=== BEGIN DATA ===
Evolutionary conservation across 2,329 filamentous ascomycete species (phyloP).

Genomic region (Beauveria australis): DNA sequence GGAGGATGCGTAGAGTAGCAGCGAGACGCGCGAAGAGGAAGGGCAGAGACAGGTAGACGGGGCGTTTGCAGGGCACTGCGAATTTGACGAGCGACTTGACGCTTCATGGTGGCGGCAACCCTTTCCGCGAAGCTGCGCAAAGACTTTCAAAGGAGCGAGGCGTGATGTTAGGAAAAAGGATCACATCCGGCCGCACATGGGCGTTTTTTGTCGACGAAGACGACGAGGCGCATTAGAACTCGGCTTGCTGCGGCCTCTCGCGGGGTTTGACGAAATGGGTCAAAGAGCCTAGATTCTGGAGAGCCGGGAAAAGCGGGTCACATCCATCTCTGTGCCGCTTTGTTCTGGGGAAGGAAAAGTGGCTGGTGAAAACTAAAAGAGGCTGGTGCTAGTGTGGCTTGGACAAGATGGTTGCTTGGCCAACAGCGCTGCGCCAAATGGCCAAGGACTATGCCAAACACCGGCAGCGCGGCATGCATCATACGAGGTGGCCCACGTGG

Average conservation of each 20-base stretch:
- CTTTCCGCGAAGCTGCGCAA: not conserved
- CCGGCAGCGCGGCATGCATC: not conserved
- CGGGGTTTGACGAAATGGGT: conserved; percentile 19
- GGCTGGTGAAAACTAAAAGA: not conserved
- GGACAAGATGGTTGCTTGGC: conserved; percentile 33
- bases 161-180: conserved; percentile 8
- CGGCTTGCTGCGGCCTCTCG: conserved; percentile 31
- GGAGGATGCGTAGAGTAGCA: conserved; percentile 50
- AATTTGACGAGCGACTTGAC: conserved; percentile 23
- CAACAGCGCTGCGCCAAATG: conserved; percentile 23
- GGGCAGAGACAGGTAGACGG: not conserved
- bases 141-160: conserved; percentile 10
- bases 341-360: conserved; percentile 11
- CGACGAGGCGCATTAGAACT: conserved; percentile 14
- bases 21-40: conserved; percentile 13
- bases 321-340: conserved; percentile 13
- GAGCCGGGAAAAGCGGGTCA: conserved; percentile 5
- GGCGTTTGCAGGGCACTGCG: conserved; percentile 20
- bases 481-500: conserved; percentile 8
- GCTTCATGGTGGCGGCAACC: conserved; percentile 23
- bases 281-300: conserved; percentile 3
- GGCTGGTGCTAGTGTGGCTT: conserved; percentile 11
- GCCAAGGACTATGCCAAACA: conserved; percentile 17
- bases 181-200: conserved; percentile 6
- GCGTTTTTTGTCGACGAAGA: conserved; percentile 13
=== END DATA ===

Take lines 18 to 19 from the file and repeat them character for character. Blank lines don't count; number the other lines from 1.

- bases 21-40: conserved; percentile 13
- bases 321-340: conserved; percentile 13